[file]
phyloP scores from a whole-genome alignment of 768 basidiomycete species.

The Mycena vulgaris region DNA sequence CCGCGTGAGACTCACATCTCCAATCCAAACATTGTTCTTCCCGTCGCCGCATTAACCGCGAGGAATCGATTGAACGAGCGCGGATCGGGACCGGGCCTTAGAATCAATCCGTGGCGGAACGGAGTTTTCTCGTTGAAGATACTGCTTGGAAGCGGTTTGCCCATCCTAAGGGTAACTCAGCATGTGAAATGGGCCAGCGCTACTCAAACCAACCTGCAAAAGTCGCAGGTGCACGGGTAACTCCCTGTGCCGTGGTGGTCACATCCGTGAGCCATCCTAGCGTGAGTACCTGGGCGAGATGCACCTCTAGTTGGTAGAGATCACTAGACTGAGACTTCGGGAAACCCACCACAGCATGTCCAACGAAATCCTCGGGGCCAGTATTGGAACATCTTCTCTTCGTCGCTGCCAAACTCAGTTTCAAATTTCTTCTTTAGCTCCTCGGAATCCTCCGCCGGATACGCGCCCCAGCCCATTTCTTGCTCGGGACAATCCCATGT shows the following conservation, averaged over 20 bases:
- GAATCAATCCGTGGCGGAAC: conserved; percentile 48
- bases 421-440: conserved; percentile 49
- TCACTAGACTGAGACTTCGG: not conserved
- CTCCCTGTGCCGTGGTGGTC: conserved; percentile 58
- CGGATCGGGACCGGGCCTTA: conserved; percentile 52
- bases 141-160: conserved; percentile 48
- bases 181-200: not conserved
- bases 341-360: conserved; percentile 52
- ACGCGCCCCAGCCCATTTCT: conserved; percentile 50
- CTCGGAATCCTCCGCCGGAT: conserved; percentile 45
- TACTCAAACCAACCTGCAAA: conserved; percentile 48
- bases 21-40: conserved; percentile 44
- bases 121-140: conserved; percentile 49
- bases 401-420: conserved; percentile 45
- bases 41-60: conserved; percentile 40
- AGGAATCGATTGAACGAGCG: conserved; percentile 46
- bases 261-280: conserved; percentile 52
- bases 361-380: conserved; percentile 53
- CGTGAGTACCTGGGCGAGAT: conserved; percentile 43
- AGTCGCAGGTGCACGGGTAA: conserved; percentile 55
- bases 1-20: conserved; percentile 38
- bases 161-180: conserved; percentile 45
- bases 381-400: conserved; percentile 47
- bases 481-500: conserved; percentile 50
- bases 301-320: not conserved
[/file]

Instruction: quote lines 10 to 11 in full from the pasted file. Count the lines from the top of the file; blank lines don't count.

- bases 341-360: conserved; percentile 52
- ACGCGCCCCAGCCCATTTCT: conserved; percentile 50